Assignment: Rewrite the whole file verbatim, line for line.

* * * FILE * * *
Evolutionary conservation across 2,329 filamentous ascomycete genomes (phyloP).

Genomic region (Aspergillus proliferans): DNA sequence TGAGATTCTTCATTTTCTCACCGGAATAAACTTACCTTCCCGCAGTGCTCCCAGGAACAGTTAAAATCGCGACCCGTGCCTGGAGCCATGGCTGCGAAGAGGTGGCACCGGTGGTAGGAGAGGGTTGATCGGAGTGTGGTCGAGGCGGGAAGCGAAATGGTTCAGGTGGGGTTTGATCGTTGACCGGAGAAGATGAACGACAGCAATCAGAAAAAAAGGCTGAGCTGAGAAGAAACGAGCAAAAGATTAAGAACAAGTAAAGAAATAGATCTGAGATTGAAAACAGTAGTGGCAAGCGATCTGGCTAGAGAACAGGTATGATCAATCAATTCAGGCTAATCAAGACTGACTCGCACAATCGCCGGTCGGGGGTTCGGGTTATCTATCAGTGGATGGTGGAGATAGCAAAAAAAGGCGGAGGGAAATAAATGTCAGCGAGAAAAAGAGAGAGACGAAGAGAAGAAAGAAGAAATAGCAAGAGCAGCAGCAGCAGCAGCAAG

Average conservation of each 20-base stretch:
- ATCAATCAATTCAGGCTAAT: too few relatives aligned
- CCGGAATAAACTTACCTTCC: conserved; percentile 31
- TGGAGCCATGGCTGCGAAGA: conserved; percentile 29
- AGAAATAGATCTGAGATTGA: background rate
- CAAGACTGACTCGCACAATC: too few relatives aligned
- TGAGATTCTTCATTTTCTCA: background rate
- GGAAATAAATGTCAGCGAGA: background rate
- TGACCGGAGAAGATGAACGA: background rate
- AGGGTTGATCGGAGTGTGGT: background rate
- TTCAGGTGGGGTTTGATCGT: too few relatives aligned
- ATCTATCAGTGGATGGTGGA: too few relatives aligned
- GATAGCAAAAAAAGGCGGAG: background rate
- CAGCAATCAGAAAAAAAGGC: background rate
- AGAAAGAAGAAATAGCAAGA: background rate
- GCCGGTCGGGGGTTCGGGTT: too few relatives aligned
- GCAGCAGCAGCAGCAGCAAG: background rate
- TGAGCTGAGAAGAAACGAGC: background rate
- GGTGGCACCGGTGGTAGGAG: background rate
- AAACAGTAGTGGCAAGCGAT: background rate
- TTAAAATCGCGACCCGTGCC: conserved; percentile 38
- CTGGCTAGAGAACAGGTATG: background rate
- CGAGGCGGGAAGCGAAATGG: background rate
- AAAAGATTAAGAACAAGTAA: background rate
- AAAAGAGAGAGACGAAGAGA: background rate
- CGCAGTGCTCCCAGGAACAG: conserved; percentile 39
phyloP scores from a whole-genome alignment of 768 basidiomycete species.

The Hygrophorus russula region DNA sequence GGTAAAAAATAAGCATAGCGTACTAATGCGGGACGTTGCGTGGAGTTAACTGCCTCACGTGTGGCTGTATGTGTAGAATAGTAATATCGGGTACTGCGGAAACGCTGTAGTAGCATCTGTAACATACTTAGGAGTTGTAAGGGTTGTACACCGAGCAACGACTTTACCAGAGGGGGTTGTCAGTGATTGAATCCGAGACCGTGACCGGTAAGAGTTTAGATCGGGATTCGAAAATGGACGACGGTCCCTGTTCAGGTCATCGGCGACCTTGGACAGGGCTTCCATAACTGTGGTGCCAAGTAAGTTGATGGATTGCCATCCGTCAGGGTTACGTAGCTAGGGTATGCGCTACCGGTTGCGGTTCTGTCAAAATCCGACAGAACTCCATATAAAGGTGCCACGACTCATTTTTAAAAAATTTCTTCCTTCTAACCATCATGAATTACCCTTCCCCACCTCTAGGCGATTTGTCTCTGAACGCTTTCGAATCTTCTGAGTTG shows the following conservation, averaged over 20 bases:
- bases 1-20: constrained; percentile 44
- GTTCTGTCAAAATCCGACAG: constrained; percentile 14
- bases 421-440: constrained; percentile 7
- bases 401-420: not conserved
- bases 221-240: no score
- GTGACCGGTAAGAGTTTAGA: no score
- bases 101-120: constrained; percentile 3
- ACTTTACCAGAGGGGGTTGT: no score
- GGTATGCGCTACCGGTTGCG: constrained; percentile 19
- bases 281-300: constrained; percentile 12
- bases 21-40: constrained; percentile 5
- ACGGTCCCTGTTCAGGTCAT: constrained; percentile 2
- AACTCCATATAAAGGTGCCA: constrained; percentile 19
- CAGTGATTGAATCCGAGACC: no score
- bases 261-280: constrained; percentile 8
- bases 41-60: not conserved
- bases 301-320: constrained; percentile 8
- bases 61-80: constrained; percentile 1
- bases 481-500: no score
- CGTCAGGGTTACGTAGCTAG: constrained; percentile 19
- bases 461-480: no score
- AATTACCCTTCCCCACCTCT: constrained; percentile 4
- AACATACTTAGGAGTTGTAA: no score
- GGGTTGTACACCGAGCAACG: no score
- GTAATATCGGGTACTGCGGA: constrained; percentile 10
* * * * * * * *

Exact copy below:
Evolutionary conservation across 2,329 filamentous ascomycete genomes (phyloP).

Genomic region (Aspergillus proliferans): DNA sequence TGAGATTCTTCATTTTCTCACCGGAATAAACTTACCTTCCCGCAGTGCTCCCAGGAACAGTTAAAATCGCGACCCGTGCCTGGAGCCATGGCTGCGAAGAGGTGGCACCGGTGGTAGGAGAGGGTTGATCGGAGTGTGGTCGAGGCGGGAAGCGAAATGGTTCAGGTGGGGTTTGATCGTTGACCGGAGAAGATGAACGACAGCAATCAGAAAAAAAGGCTGAGCTGAGAAGAAACGAGCAAAAGATTAAGAACAAGTAAAGAAATAGATCTGAGATTGAAAACAGTAGTGGCAAGCGATCTGGCTAGAGAACAGGTATGATCAATCAATTCAGGCTAATCAAGACTGACTCGCACAATCGCCGGTCGGGGGTTCGGGTTATCTATCAGTGGATGGTGGAGATAGCAAAAAAAGGCGGAGGGAAATAAATGTCAGCGAGAAAAAGAGAGAGACGAAGAGAAGAAAGAAGAAATAGCAAGAGCAGCAGCAGCAGCAGCAAG

Average conservation of each 20-base stretch:
- ATCAATCAATTCAGGCTAAT: too few relatives aligned
- CCGGAATAAACTTACCTTCC: conserved; percentile 31
- TGGAGCCATGGCTGCGAAGA: conserved; percentile 29
- AGAAATAGATCTGAGATTGA: background rate
- CAAGACTGACTCGCACAATC: too few relatives aligned
- TGAGATTCTTCATTTTCTCA: background rate
- GGAAATAAATGTCAGCGAGA: background rate
- TGACCGGAGAAGATGAACGA: background rate
- AGGGTTGATCGGAGTGTGGT: background rate
- TTCAGGTGGGGTTTGATCGT: too few relatives aligned
- ATCTATCAGTGGATGGTGGA: too few relatives aligned
- GATAGCAAAAAAAGGCGGAG: background rate
- CAGCAATCAGAAAAAAAGGC: background rate
- AGAAAGAAGAAATAGCAAGA: background rate
- GCCGGTCGGGGGTTCGGGTT: too few relatives aligned
- GCAGCAGCAGCAGCAGCAAG: background rate
- TGAGCTGAGAAGAAACGAGC: background rate
- GGTGGCACCGGTGGTAGGAG: background rate
- AAACAGTAGTGGCAAGCGAT: background rate
- TTAAAATCGCGACCCGTGCC: conserved; percentile 38
- CTGGCTAGAGAACAGGTATG: background rate
- CGAGGCGGGAAGCGAAATGG: background rate
- AAAAGATTAAGAACAAGTAA: background rate
- AAAAGAGAGAGACGAAGAGA: background rate
- CGCAGTGCTCCCAGGAACAG: conserved; percentile 39
phyloP scores from a whole-genome alignment of 768 basidiomycete species.

The Hygrophorus russula region DNA sequence GGTAAAAAATAAGCATAGCGTACTAATGCGGGACGTTGCGTGGAGTTAACTGCCTCACGTGTGGCTGTATGTGTAGAATAGTAATATCGGGTACTGCGGAAACGCTGTAGTAGCATCTGTAACATACTTAGGAGTTGTAAGGGTTGTACACCGAGCAACGACTTTACCAGAGGGGGTTGTCAGTGATTGAATCCGAGACCGTGACCGGTAAGAGTTTAGATCGGGATTCGAAAATGGACGACGGTCCCTGTTCAGGTCATCGGCGACCTTGGACAGGGCTTCCATAACTGTGGTGCCAAGTAAGTTGATGGATTGCCATCCGTCAGGGTTACGTAGCTAGGGTATGCGCTACCGGTTGCGGTTCTGTCAAAATCCGACAGAACTCCATATAAAGGTGCCACGACTCATTTTTAAAAAATTTCTTCCTTCTAACCATCATGAATTACCCTTCCCCACCTCTAGGCGATTTGTCTCTGAACGCTTTCGAATCTTCTGAGTTG shows the following conservation, averaged over 20 bases:
- bases 1-20: constrained; percentile 44
- GTTCTGTCAAAATCCGACAG: constrained; percentile 14
- bases 421-440: constrained; percentile 7
- bases 401-420: not conserved
- bases 221-240: no score
- GTGACCGGTAAGAGTTTAGA: no score
- bases 101-120: constrained; percentile 3
- ACTTTACCAGAGGGGGTTGT: no score
- GGTATGCGCTACCGGTTGCG: constrained; percentile 19
- bases 281-300: constrained; percentile 12
- bases 21-40: constrained; percentile 5
- ACGGTCCCTGTTCAGGTCAT: constrained; percentile 2
- AACTCCATATAAAGGTGCCA: constrained; percentile 19
- CAGTGATTGAATCCGAGACC: no score
- bases 261-280: constrained; percentile 8
- bases 41-60: not conserved
- bases 301-320: constrained; percentile 8
- bases 61-80: constrained; percentile 1
- bases 481-500: no score
- CGTCAGGGTTACGTAGCTAG: constrained; percentile 19
- bases 461-480: no score
- AATTACCCTTCCCCACCTCT: constrained; percentile 4
- AACATACTTAGGAGTTGTAA: no score
- GGGTTGTACACCGAGCAACG: no score
- GTAATATCGGGTACTGCGGA: constrained; percentile 10